Thursday, July 25, 2013

New Paper In Astronomy and Astrophysics Confirms: Radio Sky Aligned With CMB Dipole, Cannot Be Attributed to Earth's Motion!

The most shocking image I have ever seen, of Earth in the center of the universe, is found on page 9 of the below new paper by Rubart and Schwarz:


 In order to figure out if our result is consistent with the null hypothesis that the radio sky is statistically isotropic, modified by the kinetic effects of our proper motion (measured via the CMB dipole), we performed 100,000 Monte Carlo simulations. The corresponding histogram is shown in figure 10. We find that only 21 of those realizations contain a dipole higher than the measured one and thus we can exclude that the estimated radio dipole is just due to our proper motion and amplitude bias at 99.6% CL. This is actually very puzzling, as the direction of the radio dipole agrees with the direction of the CMB dipole within the measurement error. 

All measurements so far point towards a higher radio dipole amplitude than expected, when we assume that the cosmic radio dipole is just due to our peculiar motion with respect to the rest frame de- fined by the CMB. This is quite puzzling, as the orientation of the radio dipole agrees with the orientation of the CMB dipole within measurement errors. 


  1. Can't wait for ALMA to possibly corroborate this ☺

  2. Alan, you have no idea how grateful I am to you for posting this.

    I had completely forgotten about the utterly incredible- STUNNING!- time lapse cinematography of the night sky obtained at the ALMA site by some ESA guys....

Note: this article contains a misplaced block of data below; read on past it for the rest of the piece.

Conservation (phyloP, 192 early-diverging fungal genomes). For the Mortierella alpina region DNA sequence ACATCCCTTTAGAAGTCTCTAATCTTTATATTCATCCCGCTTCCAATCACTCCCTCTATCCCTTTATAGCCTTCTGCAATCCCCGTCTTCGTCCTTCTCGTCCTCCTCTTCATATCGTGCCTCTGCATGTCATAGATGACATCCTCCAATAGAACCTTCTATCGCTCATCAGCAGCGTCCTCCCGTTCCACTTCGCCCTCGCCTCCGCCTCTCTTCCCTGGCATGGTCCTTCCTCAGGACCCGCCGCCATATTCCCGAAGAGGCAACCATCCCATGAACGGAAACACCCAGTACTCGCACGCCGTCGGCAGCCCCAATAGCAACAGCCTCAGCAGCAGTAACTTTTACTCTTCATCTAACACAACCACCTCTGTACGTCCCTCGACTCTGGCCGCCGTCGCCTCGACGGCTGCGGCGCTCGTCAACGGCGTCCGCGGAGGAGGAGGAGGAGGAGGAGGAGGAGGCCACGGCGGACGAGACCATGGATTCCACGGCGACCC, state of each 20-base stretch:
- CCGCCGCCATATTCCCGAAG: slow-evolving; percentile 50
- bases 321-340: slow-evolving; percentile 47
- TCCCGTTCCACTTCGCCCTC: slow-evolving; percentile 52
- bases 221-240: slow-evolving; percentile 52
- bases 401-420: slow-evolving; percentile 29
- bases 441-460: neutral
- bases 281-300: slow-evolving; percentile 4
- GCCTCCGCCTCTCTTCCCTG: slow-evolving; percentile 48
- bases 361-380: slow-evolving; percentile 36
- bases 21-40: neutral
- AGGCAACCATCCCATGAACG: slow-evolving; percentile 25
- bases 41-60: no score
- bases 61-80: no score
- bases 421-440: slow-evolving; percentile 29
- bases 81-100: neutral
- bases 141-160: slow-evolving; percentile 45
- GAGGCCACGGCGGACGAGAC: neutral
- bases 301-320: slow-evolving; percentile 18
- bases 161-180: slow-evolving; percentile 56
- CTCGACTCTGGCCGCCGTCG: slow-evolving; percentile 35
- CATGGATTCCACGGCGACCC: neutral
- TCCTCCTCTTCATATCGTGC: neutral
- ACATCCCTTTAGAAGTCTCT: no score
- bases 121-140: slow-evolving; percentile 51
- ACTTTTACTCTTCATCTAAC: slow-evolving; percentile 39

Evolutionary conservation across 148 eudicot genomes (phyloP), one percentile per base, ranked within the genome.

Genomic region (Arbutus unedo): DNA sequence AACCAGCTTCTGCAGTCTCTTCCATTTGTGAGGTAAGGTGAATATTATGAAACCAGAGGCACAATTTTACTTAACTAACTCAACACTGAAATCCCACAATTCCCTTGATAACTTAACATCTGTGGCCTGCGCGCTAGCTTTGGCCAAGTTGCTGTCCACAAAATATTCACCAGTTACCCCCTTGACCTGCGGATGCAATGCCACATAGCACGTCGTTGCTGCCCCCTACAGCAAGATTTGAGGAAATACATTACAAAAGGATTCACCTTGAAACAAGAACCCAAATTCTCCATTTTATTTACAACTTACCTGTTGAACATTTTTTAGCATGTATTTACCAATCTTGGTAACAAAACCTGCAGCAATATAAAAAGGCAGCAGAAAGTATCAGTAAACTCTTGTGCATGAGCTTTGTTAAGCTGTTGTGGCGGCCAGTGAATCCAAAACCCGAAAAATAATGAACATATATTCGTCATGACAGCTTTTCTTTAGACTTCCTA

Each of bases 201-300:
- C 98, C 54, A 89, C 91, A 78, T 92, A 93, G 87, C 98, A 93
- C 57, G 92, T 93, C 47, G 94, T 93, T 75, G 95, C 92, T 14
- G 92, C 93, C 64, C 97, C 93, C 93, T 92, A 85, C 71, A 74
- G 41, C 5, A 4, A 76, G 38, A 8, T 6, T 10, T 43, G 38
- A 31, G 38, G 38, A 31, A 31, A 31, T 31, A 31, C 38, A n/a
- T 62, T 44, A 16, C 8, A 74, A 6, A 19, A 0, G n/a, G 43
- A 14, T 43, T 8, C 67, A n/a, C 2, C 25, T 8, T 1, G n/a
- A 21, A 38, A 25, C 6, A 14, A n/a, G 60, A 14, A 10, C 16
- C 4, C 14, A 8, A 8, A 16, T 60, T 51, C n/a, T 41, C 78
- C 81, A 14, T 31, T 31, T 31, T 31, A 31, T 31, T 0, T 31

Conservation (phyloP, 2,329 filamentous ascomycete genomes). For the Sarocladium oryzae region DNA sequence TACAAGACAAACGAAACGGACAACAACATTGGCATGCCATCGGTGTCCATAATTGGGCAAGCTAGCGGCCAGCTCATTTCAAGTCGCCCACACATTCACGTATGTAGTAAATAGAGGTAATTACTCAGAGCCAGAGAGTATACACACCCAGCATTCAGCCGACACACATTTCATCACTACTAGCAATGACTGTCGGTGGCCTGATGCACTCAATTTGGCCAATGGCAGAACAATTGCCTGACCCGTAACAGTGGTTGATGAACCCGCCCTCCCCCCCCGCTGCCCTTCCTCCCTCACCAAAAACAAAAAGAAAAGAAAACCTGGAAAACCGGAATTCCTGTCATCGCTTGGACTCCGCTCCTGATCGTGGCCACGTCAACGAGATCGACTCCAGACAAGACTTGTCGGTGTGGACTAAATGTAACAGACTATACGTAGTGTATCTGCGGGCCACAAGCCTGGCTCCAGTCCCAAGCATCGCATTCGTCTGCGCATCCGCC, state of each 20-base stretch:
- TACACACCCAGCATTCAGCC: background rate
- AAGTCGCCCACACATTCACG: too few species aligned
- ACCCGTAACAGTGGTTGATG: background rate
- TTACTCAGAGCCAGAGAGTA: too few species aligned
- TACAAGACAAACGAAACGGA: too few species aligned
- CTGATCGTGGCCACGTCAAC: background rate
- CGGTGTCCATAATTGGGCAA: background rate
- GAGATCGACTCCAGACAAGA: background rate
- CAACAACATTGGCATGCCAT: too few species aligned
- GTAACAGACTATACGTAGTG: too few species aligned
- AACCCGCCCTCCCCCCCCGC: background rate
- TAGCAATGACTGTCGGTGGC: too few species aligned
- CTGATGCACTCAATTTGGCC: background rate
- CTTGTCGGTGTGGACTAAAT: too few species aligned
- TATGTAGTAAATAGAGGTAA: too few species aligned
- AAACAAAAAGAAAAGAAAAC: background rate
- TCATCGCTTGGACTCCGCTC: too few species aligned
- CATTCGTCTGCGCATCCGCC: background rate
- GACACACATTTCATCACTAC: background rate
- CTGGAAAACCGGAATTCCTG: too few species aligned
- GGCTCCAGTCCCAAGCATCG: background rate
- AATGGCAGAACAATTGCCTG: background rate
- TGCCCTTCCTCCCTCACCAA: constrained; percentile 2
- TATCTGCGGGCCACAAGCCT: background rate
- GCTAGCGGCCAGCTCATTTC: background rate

I am going to try and license some of it pronto.

  3. Rick, I have visited your blog several time. I am not good at math. would you briefly describe the implications of this?

  4. Hi Alan:

    I will, and will include a mathematical treatment from a PhD in physics who has also responded privately to this post.

    I will try and have it up today.

    The basic implications are these:

    1. The CMB dipole is 1000 times more evident than the other multipoles. It is aligned with the equinox plane.

    2. This dipole has usually been attributed to the motion of the local system wrt the CMB "rest frame"; that is, the Earth and local system are assumed to be moving toward one side of the CMB and away from the other, thus redshifting one side and blueshifting the other- this is exactly what we see in the pictures of the CMB dipole.

    3. An analysis of the "radio sky"; that is, all radio-emitting objects including galaxies and quasars, has shown that these objects also align preferentially along the same direction as the CMB dipole.

    4. But we cannot attribute this radio dipole to the effects of motion. In fact the dipole is about 4x too large to be attributed to our motion.

    5. This leaves us with the "puzzling" (understatement of the century) result that the CMB dipole is apparently not just a result of our motion, but is part of a general, anisotropic structure of space itself.

    6. This anisotropic structure of space itslef happens to be aligned with the equinoctial plane of the Earth; that is, the universe is apparently divided neatly in two be our equinoxes.

    7. This is of course impossible, under our present physics.

    8. Yet there it is.

    More to follow, with mathematical derivations.